Monday, December 09, 2019
facebook
Jammu Kashmir

Posted at: Dec 2, 2019, 7:19 AM; last updated: Dec 2, 2019, 7:19 AM (IST)ON THE FRONTLINE

Pak’s pitch for Bajwa’s extended tenure worrying for Kashmir

Pak’s pitch for Bajwa’s extended tenure worrying for Kashmir

Arun Joshi

Pakistan supreme court has granted six months’ time to the Imran Khan government to set its house in order by bringing a law on the tenure of the army chief of the country. This is not merely the question of the extension in the tenure of Gen Qamar Javed Bajwa, but also the moves that it might be having in its kitty for internal politics and designs in the geopolitics of South Asia. Kashmir is in irretrievable focus of Pakistan’s politics and foreign policy.

There is something more than what meets the eye in Pakistan government’s push for the extension of Gen Bajwa’s tenure. It is an extraordinary move even by Pakistan’s own standards of being under the unfettered influence of the army in its day-to-day affairs as also the external policy. It doesn’t happen every day that the law minister of the country resigns to defend the government’s move on the extension of the army chief’s tenure in the supreme court.

And, it happened in Pakistan, where the law minister Farogh Naseem resigned and represented the government in clearing the government stand on Gen Bajwa. That, of course, meant that Gen Bajwa was deemed to be a strategic asset by Pakistan.

Since August 5, when the Modi government scrapped Article 370 and bifurcated Jammu and Kashmir into two union territories of Ladakh, and the rest of J&K, Pakistan has upped the ante. It is continuing to seek fresh troubles in the Valley, it is a different matter that its attempts have been effectively foiled by the security forces and the people.

Pakistan Prime Minister Imran Khan’s tweets tell it all. A between-the-line reading of Khan’s tweets on Thursday within minutes after the Pakistan supreme court snubbed the government and demanded that it should have a law regarding the appointment and tenure of the army chief makes it clear.

He had tweeted: “Today must be a great disappointment to those who expected the country to be destablised by a clash of institutions. That this did not happen must be of special disappointment to our external enemies & mafias within.”

It needs no emphasis that Pakistan considers India as its enemy no. 1, because of Kashmir. On August 16, Gen Bajwa, while interacting with Pakistan occupied Kashmir’s president Masood Khan, had assured him “Pakistan army’s full support and commitment to the Kashmir cause and its people.” This was in less than a fortnight’s time after Pakistan had gone all guns blazing following the August 5 decision.

The Indian army’s strategic heads are trying to make sense of the brazen push for the extension of Gen Bajwa’s tenure by the Pakistani establishment. It could mean that Pakistan has some dangerous designs up its sleeves on Kashmir.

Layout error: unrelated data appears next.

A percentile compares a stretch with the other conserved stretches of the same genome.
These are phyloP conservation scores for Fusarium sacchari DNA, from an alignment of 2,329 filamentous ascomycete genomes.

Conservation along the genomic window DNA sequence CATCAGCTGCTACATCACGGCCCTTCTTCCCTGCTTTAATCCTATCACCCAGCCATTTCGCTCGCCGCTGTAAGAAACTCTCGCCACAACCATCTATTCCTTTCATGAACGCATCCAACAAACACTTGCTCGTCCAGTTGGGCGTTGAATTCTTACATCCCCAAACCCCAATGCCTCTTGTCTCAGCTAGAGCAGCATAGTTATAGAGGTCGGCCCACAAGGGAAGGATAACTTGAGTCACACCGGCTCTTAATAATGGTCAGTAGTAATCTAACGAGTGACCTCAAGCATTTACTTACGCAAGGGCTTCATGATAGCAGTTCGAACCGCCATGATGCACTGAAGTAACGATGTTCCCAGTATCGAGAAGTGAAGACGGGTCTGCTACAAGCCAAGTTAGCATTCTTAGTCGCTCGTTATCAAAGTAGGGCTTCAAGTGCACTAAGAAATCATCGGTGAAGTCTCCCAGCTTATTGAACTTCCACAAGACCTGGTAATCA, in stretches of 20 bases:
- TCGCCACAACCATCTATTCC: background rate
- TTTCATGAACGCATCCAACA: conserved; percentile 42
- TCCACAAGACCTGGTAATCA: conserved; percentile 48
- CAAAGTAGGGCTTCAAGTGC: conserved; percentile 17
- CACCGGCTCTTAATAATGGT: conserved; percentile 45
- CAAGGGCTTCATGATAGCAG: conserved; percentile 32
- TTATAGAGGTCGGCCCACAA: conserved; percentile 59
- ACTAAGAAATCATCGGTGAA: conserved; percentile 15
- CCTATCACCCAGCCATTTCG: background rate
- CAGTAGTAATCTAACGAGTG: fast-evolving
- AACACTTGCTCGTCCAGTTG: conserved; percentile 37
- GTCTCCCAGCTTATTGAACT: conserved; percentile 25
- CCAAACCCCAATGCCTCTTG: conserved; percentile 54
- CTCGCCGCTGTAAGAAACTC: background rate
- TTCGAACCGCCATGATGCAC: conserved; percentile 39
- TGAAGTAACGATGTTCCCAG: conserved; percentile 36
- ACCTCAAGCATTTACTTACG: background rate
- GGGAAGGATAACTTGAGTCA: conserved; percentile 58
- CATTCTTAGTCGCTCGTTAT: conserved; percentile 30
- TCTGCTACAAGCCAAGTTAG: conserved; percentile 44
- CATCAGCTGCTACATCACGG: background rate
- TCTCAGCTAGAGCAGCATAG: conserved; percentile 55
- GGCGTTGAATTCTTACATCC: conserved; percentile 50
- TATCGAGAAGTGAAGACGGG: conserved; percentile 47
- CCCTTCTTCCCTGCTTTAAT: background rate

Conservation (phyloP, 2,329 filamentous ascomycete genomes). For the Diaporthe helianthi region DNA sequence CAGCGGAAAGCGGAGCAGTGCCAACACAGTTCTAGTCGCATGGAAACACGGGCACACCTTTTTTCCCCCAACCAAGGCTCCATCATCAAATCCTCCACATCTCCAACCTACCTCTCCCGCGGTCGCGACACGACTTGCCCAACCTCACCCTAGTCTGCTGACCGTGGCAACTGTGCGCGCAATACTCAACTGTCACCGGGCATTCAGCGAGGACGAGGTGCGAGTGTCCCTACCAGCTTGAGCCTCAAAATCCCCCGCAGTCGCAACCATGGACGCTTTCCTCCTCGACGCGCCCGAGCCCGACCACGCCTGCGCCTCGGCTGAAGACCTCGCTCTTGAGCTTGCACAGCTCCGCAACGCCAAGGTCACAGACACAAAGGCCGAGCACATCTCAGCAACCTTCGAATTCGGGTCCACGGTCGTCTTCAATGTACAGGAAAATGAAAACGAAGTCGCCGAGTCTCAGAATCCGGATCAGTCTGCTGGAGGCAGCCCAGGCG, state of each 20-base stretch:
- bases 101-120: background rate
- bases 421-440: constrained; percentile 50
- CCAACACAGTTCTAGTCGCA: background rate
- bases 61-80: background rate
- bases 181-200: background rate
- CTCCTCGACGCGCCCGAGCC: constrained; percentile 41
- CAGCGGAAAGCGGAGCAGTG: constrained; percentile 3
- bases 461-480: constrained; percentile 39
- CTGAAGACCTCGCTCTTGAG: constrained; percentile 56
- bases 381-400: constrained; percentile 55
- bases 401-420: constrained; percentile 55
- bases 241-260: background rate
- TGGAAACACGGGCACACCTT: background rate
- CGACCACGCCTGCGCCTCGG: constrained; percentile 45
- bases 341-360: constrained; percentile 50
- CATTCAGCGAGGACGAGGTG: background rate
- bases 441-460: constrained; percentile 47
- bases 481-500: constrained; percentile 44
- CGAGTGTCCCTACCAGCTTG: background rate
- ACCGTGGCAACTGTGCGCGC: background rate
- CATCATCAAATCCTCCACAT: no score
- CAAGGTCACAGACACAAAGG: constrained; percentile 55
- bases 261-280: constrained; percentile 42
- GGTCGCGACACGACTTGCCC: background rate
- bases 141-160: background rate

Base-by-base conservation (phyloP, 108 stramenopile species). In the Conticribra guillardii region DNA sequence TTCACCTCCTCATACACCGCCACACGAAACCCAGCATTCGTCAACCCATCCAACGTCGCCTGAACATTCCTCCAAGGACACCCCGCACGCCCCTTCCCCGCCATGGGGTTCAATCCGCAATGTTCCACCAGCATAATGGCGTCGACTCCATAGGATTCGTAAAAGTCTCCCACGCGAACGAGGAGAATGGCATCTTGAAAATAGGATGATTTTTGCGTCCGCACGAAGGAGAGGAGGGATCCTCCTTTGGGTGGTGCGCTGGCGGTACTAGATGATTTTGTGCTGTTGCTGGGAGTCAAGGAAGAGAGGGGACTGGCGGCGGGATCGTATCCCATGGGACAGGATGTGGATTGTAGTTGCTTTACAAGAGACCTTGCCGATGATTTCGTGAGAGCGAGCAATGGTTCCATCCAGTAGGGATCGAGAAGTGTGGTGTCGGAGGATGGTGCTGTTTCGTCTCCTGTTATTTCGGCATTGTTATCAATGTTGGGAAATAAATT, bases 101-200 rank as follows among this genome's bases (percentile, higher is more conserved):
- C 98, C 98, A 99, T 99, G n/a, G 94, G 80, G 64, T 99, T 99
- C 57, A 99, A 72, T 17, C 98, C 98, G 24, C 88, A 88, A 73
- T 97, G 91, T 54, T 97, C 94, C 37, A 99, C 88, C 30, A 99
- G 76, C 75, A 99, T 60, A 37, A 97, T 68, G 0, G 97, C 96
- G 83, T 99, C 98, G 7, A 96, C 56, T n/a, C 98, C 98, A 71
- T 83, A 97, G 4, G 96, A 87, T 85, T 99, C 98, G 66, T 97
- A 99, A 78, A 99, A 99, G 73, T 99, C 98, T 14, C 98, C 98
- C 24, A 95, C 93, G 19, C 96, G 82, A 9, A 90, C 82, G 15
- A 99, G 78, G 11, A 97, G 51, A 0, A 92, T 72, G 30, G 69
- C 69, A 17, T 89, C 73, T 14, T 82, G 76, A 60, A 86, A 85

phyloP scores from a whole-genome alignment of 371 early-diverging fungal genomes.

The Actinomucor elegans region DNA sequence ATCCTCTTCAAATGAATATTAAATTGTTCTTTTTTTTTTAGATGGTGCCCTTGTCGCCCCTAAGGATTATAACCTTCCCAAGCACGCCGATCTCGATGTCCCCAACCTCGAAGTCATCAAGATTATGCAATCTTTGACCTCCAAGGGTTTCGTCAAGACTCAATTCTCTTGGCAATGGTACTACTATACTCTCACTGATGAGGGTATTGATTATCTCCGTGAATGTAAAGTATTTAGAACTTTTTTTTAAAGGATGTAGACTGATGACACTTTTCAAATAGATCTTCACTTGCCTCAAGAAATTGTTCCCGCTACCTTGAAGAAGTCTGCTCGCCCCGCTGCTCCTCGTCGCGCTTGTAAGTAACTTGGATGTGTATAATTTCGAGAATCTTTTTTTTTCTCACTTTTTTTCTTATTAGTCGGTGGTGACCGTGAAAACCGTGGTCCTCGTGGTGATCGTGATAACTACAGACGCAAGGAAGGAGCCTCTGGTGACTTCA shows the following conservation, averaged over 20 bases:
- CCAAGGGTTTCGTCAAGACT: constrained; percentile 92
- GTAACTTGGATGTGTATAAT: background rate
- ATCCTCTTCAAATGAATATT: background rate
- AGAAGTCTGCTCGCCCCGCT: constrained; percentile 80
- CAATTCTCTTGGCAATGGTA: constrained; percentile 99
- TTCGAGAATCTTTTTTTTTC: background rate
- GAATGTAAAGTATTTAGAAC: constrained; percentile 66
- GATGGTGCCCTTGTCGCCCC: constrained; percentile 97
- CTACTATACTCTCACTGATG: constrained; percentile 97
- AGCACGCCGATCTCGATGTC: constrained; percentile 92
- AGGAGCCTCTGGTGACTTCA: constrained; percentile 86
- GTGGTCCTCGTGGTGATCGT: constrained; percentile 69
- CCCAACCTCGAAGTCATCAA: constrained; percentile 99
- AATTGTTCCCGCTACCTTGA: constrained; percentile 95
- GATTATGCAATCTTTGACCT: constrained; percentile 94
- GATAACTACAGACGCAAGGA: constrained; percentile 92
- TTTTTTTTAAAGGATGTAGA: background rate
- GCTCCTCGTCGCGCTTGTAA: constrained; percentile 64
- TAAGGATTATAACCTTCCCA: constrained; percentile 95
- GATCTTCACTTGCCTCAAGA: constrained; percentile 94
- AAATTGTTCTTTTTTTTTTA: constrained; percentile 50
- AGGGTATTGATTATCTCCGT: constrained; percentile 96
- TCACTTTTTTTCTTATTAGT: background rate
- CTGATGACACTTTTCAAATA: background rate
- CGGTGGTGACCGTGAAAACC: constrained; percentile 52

Gen Bajwa might be having a task to do. It is a signal of dangerous times for Kashmir. It was on Gen Bajwa’s watch that Pakistan engineered the Pulwama massacre of the CRPF personnel on February 14. He was with Prime Minister Khan during their US visit in July where the US president Donald Trump had offered to “mediate” between India and Pakistan on Kashmir.

Pakistan has outsourced its internal policy making and foreign policy to the army. Prime Minister Imran Khan has legitimised this the way his government has acted in the Supreme Court. The media and Pakistani intellectuals have termed the embarrassment caused to the PTI government of its own making, because of inept handling of the sensitive matter. But PM Khan has read it as a positive development, and that should be worryingfor India as Gen Bajwa has been given full control of everything – this is the return of the army rule in Pakistan.

More than what meets the eye

There is something more than what meets the eye in Pakistan government’s push for the extension of Gen Bajwa’s tenure. It is an extraordinary move even by Pakistan’s own standards of being under the unfettered influence of the army in its day-to-day affairs as also the external policy. It doesn’t happen every day that the law minister of the country resigns to defend the government’s move on the extension of the army chief’s tenure in the supreme court. And, it happened in Pakistan, where the law minister Farogh Naseem resigned and represented the government in clearing the government stand on Gen Bajwa. That, of course, meant that Gen Bajwa was deemed to be a strategic asset by Pakistan.

COMMENTS

All readers are invited to post comments responsibly. Any messages with foul language or inciting hatred will be deleted. Comments with all capital letters will also be deleted. Readers are encouraged to flag the comments they feel are inappropriate.
The views expressed in the Comments section are of the individuals writing the post. The Tribune does not endorse or support the views in these posts in any manner.
Share On